Quote from Joe NightingMale
I've been doing CM for an insurance company for a couple of months, handling Medicaid. Things are kind of crazy, but I like it much better than floor nursing.
But my co-workers tell me what we're doing really isn't true case management. I believe the phrase they use is "glorified customer service". Perhaps that's why our turnover has been so high, more than 40% since I started. They say we should be spending more time talking to members about health issues.
I'm curious to know if this is true, because I like what I do, I like coordinating providers and solving problems and finding resources. Even though according to my co-workers this isn't really what case management is supposed to be. And I'd like to keep doing it. But I don't want to take another CM position and find out that it's radically different from what I've been doing.
To decipher if what you are doing is Case Management, look at the official definition of case management. The Commission for Case Manager Certification defines Case Management as "... a collaborative process that assesses, plans, implements, coordinates, monitors, and evaluated the options and services required to meet an individual's health needs. It uses communication and available resources to promote quality, cost-effective outcomes."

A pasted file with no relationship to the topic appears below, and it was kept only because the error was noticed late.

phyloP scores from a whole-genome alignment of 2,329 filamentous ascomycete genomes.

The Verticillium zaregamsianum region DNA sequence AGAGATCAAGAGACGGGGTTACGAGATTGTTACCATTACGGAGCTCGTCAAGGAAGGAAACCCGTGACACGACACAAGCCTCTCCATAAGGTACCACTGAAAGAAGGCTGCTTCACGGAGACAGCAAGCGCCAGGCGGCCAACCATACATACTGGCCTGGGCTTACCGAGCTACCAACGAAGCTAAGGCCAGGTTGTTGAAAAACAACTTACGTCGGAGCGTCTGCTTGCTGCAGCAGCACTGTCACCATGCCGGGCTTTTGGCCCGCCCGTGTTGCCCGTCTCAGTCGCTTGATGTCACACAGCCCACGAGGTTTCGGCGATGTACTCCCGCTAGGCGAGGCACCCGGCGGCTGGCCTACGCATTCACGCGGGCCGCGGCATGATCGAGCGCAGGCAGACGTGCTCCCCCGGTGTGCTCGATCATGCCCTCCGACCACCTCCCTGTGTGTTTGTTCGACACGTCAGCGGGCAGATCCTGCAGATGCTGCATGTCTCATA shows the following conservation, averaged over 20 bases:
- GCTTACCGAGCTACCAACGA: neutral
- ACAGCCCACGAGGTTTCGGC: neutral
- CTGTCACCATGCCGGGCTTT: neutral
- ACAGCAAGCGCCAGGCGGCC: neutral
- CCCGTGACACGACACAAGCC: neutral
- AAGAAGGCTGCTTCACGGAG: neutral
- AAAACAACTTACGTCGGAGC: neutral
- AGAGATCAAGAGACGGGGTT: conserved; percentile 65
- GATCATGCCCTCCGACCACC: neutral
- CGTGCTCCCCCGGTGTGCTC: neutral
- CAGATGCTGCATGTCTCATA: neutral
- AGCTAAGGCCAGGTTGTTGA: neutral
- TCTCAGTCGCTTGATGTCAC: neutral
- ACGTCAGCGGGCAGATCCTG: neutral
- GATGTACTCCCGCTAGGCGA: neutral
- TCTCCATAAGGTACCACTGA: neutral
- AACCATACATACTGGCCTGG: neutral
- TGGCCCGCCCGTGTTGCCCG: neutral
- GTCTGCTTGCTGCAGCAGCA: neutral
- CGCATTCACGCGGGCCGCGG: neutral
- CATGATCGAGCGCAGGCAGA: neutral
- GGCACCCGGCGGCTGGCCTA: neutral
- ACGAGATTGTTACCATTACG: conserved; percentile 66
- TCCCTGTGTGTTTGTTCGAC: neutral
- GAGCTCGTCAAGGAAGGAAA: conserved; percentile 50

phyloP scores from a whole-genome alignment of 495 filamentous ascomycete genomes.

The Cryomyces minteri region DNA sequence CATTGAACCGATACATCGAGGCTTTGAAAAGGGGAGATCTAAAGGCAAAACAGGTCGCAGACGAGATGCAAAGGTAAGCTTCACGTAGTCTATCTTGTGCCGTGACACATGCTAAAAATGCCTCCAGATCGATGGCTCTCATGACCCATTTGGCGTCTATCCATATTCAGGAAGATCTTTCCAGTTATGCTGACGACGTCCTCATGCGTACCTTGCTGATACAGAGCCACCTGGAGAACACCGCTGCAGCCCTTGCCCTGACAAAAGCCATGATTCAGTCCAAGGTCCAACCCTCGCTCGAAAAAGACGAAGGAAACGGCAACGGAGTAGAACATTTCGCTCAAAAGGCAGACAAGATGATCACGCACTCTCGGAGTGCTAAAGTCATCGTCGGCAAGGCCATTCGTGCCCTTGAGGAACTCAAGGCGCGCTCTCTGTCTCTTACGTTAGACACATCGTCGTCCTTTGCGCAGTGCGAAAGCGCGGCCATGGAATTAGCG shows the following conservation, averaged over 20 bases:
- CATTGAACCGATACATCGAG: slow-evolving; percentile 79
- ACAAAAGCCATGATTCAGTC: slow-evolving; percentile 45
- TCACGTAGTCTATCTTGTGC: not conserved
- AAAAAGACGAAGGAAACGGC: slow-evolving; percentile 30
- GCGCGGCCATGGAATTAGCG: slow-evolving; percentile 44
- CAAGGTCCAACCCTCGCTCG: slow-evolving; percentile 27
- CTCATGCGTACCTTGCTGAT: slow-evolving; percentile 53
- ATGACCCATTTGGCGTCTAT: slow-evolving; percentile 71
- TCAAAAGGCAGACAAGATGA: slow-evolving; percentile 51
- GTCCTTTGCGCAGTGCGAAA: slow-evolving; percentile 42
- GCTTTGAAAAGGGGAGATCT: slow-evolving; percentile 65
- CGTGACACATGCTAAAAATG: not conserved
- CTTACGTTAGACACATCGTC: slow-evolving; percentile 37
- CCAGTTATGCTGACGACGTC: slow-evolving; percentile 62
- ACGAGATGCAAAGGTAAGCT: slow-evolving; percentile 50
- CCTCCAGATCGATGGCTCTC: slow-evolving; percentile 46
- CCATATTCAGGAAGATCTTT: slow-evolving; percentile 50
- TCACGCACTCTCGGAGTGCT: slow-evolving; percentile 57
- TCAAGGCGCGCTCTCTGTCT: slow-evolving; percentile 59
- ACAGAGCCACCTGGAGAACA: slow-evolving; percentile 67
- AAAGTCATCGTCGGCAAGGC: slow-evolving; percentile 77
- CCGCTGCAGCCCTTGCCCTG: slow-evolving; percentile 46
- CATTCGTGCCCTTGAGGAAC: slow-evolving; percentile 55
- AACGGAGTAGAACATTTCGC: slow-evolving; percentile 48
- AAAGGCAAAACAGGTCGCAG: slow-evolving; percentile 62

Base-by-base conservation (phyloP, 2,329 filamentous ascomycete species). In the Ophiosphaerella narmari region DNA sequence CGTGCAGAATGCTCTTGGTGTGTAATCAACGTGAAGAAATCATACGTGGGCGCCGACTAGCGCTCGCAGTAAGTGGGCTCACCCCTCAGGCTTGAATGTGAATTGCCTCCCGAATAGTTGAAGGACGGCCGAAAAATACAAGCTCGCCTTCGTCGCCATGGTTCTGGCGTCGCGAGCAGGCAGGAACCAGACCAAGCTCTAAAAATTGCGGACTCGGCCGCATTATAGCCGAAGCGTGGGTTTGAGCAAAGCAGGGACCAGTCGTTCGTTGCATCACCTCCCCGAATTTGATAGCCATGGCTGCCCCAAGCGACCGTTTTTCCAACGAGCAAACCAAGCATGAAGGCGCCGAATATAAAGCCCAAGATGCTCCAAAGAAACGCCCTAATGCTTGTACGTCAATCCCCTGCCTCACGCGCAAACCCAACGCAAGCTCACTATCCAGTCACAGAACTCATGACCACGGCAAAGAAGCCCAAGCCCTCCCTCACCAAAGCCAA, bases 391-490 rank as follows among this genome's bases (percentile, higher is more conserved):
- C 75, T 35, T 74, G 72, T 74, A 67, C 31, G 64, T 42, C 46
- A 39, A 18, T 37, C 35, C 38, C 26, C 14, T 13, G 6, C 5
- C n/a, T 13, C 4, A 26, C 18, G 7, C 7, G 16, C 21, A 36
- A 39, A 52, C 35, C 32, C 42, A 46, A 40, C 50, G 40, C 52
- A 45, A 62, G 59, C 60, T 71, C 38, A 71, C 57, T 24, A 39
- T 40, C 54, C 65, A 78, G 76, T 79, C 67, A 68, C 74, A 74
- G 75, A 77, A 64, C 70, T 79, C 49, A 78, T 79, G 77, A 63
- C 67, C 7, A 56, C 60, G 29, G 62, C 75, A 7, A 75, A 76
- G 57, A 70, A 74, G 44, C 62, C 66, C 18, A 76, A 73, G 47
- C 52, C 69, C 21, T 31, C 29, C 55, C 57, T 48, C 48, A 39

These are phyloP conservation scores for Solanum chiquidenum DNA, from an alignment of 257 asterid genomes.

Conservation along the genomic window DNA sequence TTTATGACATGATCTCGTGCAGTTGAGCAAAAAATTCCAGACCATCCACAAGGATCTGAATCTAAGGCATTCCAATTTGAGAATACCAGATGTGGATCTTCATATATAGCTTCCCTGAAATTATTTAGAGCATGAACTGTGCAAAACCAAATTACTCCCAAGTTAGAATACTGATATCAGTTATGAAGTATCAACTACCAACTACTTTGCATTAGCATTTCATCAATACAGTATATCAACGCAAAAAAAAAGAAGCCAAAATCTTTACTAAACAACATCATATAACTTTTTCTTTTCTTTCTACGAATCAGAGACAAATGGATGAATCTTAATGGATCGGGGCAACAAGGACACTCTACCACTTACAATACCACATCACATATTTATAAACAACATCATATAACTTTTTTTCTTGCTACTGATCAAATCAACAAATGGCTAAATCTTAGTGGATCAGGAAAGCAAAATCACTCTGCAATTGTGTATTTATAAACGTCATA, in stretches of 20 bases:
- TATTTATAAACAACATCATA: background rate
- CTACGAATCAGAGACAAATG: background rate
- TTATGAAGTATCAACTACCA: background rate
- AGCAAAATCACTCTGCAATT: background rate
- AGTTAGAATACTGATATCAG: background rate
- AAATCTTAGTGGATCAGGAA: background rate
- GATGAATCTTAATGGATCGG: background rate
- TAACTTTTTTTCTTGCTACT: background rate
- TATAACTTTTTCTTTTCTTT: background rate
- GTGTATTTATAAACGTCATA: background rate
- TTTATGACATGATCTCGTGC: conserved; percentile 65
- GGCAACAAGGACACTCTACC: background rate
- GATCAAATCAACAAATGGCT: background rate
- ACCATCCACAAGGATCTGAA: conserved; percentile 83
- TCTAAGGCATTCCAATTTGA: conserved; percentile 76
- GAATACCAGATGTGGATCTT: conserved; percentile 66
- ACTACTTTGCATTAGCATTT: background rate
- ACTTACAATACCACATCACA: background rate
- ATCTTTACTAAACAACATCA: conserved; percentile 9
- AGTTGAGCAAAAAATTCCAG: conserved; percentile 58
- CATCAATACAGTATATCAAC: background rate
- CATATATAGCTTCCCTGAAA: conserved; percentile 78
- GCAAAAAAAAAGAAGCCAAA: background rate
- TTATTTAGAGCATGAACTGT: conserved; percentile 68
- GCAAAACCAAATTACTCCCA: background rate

By the way, as the other poster pointed out, you are happy working there and performing your tasks. So, who cares what your co-workers think or if you may not be actually performing Case Management? You should do fine, especially if others come and go while you remain. Who knows? You may be in for a promotion sooner rather than later. Good luck!
Commission for Case Manager Certification. Code for Professional Conduct for Case Managers: with Standards, Rules, Procedures, and PEnaalties. Accessed 12/01/2012. <http://ccmcertification.org/sites/de...20Managers.pdf